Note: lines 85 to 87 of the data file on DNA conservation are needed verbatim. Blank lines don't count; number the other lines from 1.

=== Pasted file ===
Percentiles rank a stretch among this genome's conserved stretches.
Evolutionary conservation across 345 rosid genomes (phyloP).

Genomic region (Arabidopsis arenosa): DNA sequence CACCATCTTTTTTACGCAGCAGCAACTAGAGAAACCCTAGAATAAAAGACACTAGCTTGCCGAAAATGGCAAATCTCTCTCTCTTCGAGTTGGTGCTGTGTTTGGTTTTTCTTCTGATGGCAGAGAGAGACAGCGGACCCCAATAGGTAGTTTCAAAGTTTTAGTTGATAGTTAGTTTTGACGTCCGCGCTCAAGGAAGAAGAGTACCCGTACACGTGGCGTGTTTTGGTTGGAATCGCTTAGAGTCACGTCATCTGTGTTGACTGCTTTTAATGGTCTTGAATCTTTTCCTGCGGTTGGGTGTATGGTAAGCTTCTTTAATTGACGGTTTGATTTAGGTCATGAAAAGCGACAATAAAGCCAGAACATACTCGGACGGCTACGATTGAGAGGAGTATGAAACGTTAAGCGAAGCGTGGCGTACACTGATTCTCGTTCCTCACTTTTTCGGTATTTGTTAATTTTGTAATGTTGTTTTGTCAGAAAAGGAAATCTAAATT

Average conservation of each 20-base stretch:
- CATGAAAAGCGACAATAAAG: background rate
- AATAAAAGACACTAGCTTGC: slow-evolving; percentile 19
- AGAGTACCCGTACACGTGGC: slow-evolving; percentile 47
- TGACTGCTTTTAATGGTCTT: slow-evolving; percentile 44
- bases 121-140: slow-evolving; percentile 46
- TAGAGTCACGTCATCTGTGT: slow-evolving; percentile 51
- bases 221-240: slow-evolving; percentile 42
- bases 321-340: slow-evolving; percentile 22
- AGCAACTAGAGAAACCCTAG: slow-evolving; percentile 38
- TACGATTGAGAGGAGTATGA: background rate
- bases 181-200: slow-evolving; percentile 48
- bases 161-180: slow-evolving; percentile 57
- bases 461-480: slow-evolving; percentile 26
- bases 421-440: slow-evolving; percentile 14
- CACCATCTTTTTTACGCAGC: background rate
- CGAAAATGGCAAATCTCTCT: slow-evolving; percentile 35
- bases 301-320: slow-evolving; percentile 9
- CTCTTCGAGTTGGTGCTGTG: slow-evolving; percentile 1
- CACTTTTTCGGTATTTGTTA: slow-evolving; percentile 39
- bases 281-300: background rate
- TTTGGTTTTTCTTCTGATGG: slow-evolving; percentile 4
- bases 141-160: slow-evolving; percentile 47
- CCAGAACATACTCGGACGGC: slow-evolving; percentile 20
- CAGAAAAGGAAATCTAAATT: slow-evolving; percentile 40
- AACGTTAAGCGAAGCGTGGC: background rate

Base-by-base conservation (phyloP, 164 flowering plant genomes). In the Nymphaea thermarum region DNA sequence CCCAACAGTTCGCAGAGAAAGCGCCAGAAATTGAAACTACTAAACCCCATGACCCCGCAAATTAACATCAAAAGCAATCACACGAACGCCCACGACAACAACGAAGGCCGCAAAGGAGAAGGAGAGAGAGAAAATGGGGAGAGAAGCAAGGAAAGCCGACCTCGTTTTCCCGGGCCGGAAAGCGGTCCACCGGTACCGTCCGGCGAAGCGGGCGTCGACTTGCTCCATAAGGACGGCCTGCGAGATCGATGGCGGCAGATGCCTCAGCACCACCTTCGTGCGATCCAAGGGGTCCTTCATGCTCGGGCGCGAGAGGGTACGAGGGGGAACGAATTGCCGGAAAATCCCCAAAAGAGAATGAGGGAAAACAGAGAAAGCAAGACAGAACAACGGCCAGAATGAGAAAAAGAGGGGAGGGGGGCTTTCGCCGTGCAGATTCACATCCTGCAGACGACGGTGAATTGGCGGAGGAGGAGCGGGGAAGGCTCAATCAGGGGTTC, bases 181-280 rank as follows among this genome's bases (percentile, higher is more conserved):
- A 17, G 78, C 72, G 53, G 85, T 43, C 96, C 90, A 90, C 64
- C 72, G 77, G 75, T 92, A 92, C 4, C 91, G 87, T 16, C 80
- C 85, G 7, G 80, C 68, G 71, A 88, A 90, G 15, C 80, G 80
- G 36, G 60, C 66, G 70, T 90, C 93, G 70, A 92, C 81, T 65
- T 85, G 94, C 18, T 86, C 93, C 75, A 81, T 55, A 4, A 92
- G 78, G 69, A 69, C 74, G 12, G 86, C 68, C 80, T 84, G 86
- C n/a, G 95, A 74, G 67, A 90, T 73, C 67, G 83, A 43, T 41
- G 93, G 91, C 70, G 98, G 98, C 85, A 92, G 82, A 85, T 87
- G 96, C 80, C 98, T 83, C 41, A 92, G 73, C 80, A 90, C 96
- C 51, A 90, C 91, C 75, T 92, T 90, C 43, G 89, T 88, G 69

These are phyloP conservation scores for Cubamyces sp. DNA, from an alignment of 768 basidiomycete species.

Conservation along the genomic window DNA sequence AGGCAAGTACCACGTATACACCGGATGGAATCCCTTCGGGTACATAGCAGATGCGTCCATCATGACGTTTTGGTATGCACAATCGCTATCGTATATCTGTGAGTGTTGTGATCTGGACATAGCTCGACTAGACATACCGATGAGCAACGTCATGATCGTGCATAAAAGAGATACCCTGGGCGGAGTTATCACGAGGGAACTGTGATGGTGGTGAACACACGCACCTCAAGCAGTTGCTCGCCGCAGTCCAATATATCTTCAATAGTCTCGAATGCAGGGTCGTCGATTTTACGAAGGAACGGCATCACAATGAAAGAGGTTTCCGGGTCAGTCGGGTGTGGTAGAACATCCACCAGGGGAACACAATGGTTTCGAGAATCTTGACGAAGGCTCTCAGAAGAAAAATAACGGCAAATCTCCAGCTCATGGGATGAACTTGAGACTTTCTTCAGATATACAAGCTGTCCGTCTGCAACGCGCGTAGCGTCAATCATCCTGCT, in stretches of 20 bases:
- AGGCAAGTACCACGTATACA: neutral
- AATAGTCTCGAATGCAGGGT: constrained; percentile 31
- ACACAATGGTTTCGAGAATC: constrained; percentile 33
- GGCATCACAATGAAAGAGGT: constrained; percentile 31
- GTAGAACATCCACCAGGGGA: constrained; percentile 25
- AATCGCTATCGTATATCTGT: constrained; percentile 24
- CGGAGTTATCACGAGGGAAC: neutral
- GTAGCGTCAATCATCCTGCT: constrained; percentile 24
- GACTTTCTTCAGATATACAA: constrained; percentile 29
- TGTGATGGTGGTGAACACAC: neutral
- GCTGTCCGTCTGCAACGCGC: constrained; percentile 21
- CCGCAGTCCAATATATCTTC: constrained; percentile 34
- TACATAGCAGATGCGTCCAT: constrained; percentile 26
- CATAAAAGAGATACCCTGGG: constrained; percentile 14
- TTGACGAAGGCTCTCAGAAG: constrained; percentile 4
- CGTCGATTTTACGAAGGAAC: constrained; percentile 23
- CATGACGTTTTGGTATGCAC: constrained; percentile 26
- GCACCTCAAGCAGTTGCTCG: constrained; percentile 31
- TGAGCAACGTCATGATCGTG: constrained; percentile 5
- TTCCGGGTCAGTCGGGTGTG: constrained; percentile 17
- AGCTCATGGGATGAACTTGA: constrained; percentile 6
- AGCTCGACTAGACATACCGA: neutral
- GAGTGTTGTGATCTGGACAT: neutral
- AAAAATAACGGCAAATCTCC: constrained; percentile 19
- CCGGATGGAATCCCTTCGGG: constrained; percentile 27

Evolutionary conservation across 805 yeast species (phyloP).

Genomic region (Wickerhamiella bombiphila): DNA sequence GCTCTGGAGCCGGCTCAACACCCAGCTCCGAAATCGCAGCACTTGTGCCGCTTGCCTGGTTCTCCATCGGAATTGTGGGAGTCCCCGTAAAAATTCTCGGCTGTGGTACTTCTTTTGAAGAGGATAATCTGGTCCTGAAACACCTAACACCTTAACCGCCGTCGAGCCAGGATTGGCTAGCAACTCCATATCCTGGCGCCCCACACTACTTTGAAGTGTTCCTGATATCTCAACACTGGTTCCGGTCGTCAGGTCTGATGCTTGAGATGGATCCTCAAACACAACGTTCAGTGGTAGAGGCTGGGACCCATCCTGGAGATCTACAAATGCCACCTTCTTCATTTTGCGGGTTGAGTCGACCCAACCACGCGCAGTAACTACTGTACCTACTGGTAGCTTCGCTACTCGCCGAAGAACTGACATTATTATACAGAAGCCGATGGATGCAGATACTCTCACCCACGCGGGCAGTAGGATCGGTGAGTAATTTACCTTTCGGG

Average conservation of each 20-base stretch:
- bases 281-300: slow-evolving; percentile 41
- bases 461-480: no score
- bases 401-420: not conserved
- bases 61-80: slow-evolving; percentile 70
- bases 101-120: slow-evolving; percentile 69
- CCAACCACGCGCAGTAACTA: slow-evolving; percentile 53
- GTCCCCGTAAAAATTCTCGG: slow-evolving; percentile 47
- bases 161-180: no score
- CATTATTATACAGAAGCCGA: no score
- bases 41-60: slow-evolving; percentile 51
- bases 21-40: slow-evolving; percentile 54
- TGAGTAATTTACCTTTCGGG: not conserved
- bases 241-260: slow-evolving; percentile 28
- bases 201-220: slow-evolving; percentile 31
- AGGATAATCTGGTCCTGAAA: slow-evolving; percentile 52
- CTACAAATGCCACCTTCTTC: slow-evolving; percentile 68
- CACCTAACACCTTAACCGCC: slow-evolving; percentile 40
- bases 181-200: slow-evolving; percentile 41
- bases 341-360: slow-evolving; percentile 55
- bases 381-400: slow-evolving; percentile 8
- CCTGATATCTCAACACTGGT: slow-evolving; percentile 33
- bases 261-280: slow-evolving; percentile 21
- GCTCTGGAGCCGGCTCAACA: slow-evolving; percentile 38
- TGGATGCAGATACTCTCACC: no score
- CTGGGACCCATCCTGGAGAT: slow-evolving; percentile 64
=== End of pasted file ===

- AGGATAATCTGGTCCTGAAA: slow-evolving; percentile 52
- CTACAAATGCCACCTTCTTC: slow-evolving; percentile 68
- CACCTAACACCTTAACCGCC: slow-evolving; percentile 40